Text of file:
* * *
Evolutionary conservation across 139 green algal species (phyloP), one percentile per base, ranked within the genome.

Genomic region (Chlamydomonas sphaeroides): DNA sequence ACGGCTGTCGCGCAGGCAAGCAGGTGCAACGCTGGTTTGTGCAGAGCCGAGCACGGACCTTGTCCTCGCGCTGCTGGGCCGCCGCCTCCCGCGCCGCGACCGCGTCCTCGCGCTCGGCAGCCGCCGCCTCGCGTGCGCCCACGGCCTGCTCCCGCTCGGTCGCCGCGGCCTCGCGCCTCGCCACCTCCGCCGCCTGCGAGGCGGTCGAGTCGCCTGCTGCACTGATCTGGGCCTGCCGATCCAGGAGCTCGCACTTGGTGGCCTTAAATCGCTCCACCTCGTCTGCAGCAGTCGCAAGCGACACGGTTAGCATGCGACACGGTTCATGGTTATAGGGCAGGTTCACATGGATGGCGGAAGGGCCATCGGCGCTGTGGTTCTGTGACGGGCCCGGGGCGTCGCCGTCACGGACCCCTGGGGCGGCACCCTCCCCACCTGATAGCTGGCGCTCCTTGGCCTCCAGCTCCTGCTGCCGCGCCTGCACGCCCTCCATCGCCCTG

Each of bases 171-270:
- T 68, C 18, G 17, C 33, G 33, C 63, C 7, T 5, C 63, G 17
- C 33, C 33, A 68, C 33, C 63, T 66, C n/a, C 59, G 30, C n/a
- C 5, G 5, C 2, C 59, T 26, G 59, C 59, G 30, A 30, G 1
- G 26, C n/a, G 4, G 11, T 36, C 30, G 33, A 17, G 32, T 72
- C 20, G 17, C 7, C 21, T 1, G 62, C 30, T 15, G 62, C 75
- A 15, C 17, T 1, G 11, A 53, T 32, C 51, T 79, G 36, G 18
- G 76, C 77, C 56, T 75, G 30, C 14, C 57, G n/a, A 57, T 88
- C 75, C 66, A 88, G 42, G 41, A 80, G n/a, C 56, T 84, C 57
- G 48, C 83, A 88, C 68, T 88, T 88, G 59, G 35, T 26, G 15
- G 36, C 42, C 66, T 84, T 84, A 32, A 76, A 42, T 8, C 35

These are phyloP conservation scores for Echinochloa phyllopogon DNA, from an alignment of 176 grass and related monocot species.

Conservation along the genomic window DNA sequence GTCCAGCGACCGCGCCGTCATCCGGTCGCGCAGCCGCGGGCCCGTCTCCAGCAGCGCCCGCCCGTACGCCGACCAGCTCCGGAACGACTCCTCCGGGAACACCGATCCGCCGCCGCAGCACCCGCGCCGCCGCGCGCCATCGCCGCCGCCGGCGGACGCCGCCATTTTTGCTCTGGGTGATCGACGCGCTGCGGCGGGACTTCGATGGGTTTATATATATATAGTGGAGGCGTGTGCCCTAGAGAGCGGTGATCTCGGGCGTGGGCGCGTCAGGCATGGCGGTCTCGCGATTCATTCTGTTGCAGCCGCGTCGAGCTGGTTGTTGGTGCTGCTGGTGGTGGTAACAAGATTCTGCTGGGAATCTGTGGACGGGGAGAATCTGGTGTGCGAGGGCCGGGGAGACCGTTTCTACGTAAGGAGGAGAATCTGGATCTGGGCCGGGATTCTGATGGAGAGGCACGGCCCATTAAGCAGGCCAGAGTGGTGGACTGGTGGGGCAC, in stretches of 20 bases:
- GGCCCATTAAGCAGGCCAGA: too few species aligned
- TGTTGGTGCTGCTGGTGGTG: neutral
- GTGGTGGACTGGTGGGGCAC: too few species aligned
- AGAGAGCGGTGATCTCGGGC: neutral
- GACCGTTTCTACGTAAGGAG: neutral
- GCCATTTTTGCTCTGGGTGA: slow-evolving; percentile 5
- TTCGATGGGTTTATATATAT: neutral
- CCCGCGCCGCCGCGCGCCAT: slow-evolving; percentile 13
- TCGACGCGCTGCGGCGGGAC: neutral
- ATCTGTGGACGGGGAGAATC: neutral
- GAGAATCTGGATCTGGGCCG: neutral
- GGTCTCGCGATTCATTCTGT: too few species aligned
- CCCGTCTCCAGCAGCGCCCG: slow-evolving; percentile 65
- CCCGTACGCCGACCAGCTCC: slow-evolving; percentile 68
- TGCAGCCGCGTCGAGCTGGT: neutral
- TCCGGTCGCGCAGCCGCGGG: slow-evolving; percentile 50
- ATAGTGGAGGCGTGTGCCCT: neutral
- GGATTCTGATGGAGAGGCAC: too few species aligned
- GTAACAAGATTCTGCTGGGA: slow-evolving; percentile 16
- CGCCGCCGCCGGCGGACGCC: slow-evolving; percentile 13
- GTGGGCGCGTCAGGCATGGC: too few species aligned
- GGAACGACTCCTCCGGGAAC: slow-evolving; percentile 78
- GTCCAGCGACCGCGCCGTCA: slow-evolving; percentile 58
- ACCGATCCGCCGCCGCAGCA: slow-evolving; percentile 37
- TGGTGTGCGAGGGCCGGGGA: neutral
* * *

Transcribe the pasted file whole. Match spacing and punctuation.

Evolutionary conservation across 139 green algal species (phyloP), one percentile per base, ranked within the genome.

Genomic region (Chlamydomonas sphaeroides): DNA sequence ACGGCTGTCGCGCAGGCAAGCAGGTGCAACGCTGGTTTGTGCAGAGCCGAGCACGGACCTTGTCCTCGCGCTGCTGGGCCGCCGCCTCCCGCGCCGCGACCGCGTCCTCGCGCTCGGCAGCCGCCGCCTCGCGTGCGCCCACGGCCTGCTCCCGCTCGGTCGCCGCGGCCTCGCGCCTCGCCACCTCCGCCGCCTGCGAGGCGGTCGAGTCGCCTGCTGCACTGATCTGGGCCTGCCGATCCAGGAGCTCGCACTTGGTGGCCTTAAATCGCTCCACCTCGTCTGCAGCAGTCGCAAGCGACACGGTTAGCATGCGACACGGTTCATGGTTATAGGGCAGGTTCACATGGATGGCGGAAGGGCCATCGGCGCTGTGGTTCTGTGACGGGCCCGGGGCGTCGCCGTCACGGACCCCTGGGGCGGCACCCTCCCCACCTGATAGCTGGCGCTCCTTGGCCTCCAGCTCCTGCTGCCGCGCCTGCACGCCCTCCATCGCCCTG

Each of bases 171-270:
- T 68, C 18, G 17, C 33, G 33, C 63, C 7, T 5, C 63, G 17
- C 33, C 33, A 68, C 33, C 63, T 66, C n/a, C 59, G 30, C n/a
- C 5, G 5, C 2, C 59, T 26, G 59, C 59, G 30, A 30, G 1
- G 26, C n/a, G 4, G 11, T 36, C 30, G 33, A 17, G 32, T 72
- C 20, G 17, C 7, C 21, T 1, G 62, C 30, T 15, G 62, C 75
- A 15, C 17, T 1, G 11, A 53, T 32, C 51, T 79, G 36, G 18
- G 76, C 77, C 56, T 75, G 30, C 14, C 57, G n/a, A 57, T 88
- C 75, C 66, A 88, G 42, G 41, A 80, G n/a, C 56, T 84, C 57
- G 48, C 83, A 88, C 68, T 88, T 88, G 59, G 35, T 26, G 15
- G 36, C 42, C 66, T 84, T 84, A 32, A 76, A 42, T 8, C 35

These are phyloP conservation scores for Echinochloa phyllopogon DNA, from an alignment of 176 grass and related monocot species.

Conservation along the genomic window DNA sequence GTCCAGCGACCGCGCCGTCATCCGGTCGCGCAGCCGCGGGCCCGTCTCCAGCAGCGCCCGCCCGTACGCCGACCAGCTCCGGAACGACTCCTCCGGGAACACCGATCCGCCGCCGCAGCACCCGCGCCGCCGCGCGCCATCGCCGCCGCCGGCGGACGCCGCCATTTTTGCTCTGGGTGATCGACGCGCTGCGGCGGGACTTCGATGGGTTTATATATATATAGTGGAGGCGTGTGCCCTAGAGAGCGGTGATCTCGGGCGTGGGCGCGTCAGGCATGGCGGTCTCGCGATTCATTCTGTTGCAGCCGCGTCGAGCTGGTTGTTGGTGCTGCTGGTGGTGGTAACAAGATTCTGCTGGGAATCTGTGGACGGGGAGAATCTGGTGTGCGAGGGCCGGGGAGACCGTTTCTACGTAAGGAGGAGAATCTGGATCTGGGCCGGGATTCTGATGGAGAGGCACGGCCCATTAAGCAGGCCAGAGTGGTGGACTGGTGGGGCAC, in stretches of 20 bases:
- GGCCCATTAAGCAGGCCAGA: too few species aligned
- TGTTGGTGCTGCTGGTGGTG: neutral
- GTGGTGGACTGGTGGGGCAC: too few species aligned
- AGAGAGCGGTGATCTCGGGC: neutral
- GACCGTTTCTACGTAAGGAG: neutral
- GCCATTTTTGCTCTGGGTGA: slow-evolving; percentile 5
- TTCGATGGGTTTATATATAT: neutral
- CCCGCGCCGCCGCGCGCCAT: slow-evolving; percentile 13
- TCGACGCGCTGCGGCGGGAC: neutral
- ATCTGTGGACGGGGAGAATC: neutral
- GAGAATCTGGATCTGGGCCG: neutral
- GGTCTCGCGATTCATTCTGT: too few species aligned
- CCCGTCTCCAGCAGCGCCCG: slow-evolving; percentile 65
- CCCGTACGCCGACCAGCTCC: slow-evolving; percentile 68
- TGCAGCCGCGTCGAGCTGGT: neutral
- TCCGGTCGCGCAGCCGCGGG: slow-evolving; percentile 50
- ATAGTGGAGGCGTGTGCCCT: neutral
- GGATTCTGATGGAGAGGCAC: too few species aligned
- GTAACAAGATTCTGCTGGGA: slow-evolving; percentile 16
- CGCCGCCGCCGGCGGACGCC: slow-evolving; percentile 13
- GTGGGCGCGTCAGGCATGGC: too few species aligned
- GGAACGACTCCTCCGGGAAC: slow-evolving; percentile 78
- GTCCAGCGACCGCGCCGTCA: slow-evolving; percentile 58
- ACCGATCCGCCGCCGCAGCA: slow-evolving; percentile 37
- TGGTGTGCGAGGGCCGGGGA: neutral